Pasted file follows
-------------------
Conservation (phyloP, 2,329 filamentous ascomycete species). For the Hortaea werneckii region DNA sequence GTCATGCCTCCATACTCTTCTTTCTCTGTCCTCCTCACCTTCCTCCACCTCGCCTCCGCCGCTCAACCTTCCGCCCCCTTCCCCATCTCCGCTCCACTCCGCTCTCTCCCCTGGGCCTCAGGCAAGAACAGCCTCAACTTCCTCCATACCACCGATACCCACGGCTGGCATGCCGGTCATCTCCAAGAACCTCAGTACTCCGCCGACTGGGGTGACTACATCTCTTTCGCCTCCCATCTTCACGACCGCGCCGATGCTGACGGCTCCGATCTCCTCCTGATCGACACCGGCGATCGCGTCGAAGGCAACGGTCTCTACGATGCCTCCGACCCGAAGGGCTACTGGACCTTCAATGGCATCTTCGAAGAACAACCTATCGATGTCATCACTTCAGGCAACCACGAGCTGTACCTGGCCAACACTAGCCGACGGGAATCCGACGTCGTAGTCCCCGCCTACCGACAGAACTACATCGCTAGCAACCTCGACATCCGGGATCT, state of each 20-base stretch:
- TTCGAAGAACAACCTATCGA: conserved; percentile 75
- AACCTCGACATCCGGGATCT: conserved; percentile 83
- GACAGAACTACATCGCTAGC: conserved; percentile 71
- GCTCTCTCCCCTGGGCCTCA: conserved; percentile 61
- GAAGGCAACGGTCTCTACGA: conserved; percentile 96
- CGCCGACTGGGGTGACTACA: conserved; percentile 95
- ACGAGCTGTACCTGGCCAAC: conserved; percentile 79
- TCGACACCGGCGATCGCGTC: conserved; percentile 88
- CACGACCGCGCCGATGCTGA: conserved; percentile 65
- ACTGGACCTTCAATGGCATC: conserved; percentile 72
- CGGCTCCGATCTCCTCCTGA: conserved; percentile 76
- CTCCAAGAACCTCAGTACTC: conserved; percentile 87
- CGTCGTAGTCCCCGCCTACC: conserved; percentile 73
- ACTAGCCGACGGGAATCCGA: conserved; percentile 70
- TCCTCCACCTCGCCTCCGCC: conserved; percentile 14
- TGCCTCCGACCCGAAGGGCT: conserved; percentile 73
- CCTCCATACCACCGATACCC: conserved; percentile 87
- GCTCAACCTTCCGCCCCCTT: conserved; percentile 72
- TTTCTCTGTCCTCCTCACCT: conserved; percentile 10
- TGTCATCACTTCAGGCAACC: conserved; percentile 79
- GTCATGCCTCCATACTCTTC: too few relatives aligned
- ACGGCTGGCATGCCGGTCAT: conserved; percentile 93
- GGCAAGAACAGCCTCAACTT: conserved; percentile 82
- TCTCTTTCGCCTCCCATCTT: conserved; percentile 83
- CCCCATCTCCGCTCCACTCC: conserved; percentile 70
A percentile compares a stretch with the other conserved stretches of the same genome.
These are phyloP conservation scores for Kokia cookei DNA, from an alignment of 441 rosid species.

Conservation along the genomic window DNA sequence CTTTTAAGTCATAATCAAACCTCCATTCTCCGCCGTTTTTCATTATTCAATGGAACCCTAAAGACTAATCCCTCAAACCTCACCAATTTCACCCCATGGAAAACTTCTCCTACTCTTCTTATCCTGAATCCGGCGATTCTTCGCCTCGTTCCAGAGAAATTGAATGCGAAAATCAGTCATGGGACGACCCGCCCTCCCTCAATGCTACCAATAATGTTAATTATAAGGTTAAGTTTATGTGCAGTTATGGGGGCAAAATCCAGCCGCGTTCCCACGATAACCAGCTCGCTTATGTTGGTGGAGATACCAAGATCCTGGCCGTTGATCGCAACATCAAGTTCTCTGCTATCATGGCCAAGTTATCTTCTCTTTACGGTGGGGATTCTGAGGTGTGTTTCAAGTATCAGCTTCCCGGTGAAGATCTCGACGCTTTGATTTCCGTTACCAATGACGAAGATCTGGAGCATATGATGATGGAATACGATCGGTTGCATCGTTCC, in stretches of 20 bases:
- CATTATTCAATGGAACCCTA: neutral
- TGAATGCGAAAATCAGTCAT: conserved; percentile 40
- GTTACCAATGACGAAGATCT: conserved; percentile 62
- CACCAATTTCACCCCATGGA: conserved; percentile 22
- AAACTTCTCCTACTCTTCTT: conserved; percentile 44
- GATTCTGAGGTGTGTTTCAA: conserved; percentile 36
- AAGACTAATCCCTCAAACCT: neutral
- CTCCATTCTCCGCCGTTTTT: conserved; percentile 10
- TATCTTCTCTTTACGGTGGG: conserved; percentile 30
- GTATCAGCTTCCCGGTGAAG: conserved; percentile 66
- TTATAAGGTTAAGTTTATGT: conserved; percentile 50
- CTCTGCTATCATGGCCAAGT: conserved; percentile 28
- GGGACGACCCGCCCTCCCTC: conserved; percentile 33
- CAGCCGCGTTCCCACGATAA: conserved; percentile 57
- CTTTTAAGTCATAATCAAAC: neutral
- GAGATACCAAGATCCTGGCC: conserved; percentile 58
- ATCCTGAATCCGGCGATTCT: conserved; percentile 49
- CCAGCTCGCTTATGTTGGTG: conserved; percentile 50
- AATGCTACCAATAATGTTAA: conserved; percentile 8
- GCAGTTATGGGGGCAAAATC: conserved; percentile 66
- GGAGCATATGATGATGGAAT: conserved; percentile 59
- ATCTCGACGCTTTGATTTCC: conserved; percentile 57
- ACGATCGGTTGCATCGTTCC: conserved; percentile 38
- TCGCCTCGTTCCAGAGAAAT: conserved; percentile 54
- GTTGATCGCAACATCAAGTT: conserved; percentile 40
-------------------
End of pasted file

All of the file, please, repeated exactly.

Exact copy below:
Conservation (phyloP, 2,329 filamentous ascomycete species). For the Hortaea werneckii region DNA sequence GTCATGCCTCCATACTCTTCTTTCTCTGTCCTCCTCACCTTCCTCCACCTCGCCTCCGCCGCTCAACCTTCCGCCCCCTTCCCCATCTCCGCTCCACTCCGCTCTCTCCCCTGGGCCTCAGGCAAGAACAGCCTCAACTTCCTCCATACCACCGATACCCACGGCTGGCATGCCGGTCATCTCCAAGAACCTCAGTACTCCGCCGACTGGGGTGACTACATCTCTTTCGCCTCCCATCTTCACGACCGCGCCGATGCTGACGGCTCCGATCTCCTCCTGATCGACACCGGCGATCGCGTCGAAGGCAACGGTCTCTACGATGCCTCCGACCCGAAGGGCTACTGGACCTTCAATGGCATCTTCGAAGAACAACCTATCGATGTCATCACTTCAGGCAACCACGAGCTGTACCTGGCCAACACTAGCCGACGGGAATCCGACGTCGTAGTCCCCGCCTACCGACAGAACTACATCGCTAGCAACCTCGACATCCGGGATCT, state of each 20-base stretch:
- TTCGAAGAACAACCTATCGA: conserved; percentile 75
- AACCTCGACATCCGGGATCT: conserved; percentile 83
- GACAGAACTACATCGCTAGC: conserved; percentile 71
- GCTCTCTCCCCTGGGCCTCA: conserved; percentile 61
- GAAGGCAACGGTCTCTACGA: conserved; percentile 96
- CGCCGACTGGGGTGACTACA: conserved; percentile 95
- ACGAGCTGTACCTGGCCAAC: conserved; percentile 79
- TCGACACCGGCGATCGCGTC: conserved; percentile 88
- CACGACCGCGCCGATGCTGA: conserved; percentile 65
- ACTGGACCTTCAATGGCATC: conserved; percentile 72
- CGGCTCCGATCTCCTCCTGA: conserved; percentile 76
- CTCCAAGAACCTCAGTACTC: conserved; percentile 87
- CGTCGTAGTCCCCGCCTACC: conserved; percentile 73
- ACTAGCCGACGGGAATCCGA: conserved; percentile 70
- TCCTCCACCTCGCCTCCGCC: conserved; percentile 14
- TGCCTCCGACCCGAAGGGCT: conserved; percentile 73
- CCTCCATACCACCGATACCC: conserved; percentile 87
- GCTCAACCTTCCGCCCCCTT: conserved; percentile 72
- TTTCTCTGTCCTCCTCACCT: conserved; percentile 10
- TGTCATCACTTCAGGCAACC: conserved; percentile 79
- GTCATGCCTCCATACTCTTC: too few relatives aligned
- ACGGCTGGCATGCCGGTCAT: conserved; percentile 93
- GGCAAGAACAGCCTCAACTT: conserved; percentile 82
- TCTCTTTCGCCTCCCATCTT: conserved; percentile 83
- CCCCATCTCCGCTCCACTCC: conserved; percentile 70
A percentile compares a stretch with the other conserved stretches of the same genome.
These are phyloP conservation scores for Kokia cookei DNA, from an alignment of 441 rosid species.

Conservation along the genomic window DNA sequence CTTTTAAGTCATAATCAAACCTCCATTCTCCGCCGTTTTTCATTATTCAATGGAACCCTAAAGACTAATCCCTCAAACCTCACCAATTTCACCCCATGGAAAACTTCTCCTACTCTTCTTATCCTGAATCCGGCGATTCTTCGCCTCGTTCCAGAGAAATTGAATGCGAAAATCAGTCATGGGACGACCCGCCCTCCCTCAATGCTACCAATAATGTTAATTATAAGGTTAAGTTTATGTGCAGTTATGGGGGCAAAATCCAGCCGCGTTCCCACGATAACCAGCTCGCTTATGTTGGTGGAGATACCAAGATCCTGGCCGTTGATCGCAACATCAAGTTCTCTGCTATCATGGCCAAGTTATCTTCTCTTTACGGTGGGGATTCTGAGGTGTGTTTCAAGTATCAGCTTCCCGGTGAAGATCTCGACGCTTTGATTTCCGTTACCAATGACGAAGATCTGGAGCATATGATGATGGAATACGATCGGTTGCATCGTTCC, in stretches of 20 bases:
- CATTATTCAATGGAACCCTA: neutral
- TGAATGCGAAAATCAGTCAT: conserved; percentile 40
- GTTACCAATGACGAAGATCT: conserved; percentile 62
- CACCAATTTCACCCCATGGA: conserved; percentile 22
- AAACTTCTCCTACTCTTCTT: conserved; percentile 44
- GATTCTGAGGTGTGTTTCAA: conserved; percentile 36
- AAGACTAATCCCTCAAACCT: neutral
- CTCCATTCTCCGCCGTTTTT: conserved; percentile 10
- TATCTTCTCTTTACGGTGGG: conserved; percentile 30
- GTATCAGCTTCCCGGTGAAG: conserved; percentile 66
- TTATAAGGTTAAGTTTATGT: conserved; percentile 50
- CTCTGCTATCATGGCCAAGT: conserved; percentile 28
- GGGACGACCCGCCCTCCCTC: conserved; percentile 33
- CAGCCGCGTTCCCACGATAA: conserved; percentile 57
- CTTTTAAGTCATAATCAAAC: neutral
- GAGATACCAAGATCCTGGCC: conserved; percentile 58
- ATCCTGAATCCGGCGATTCT: conserved; percentile 49
- CCAGCTCGCTTATGTTGGTG: conserved; percentile 50
- AATGCTACCAATAATGTTAA: conserved; percentile 8
- GCAGTTATGGGGGCAAAATC: conserved; percentile 66
- GGAGCATATGATGATGGAAT: conserved; percentile 59
- ATCTCGACGCTTTGATTTCC: conserved; percentile 57
- ACGATCGGTTGCATCGTTCC: conserved; percentile 38
- TCGCCTCGTTCCAGAGAAAT: conserved; percentile 54
- GTTGATCGCAACATCAAGTT: conserved; percentile 40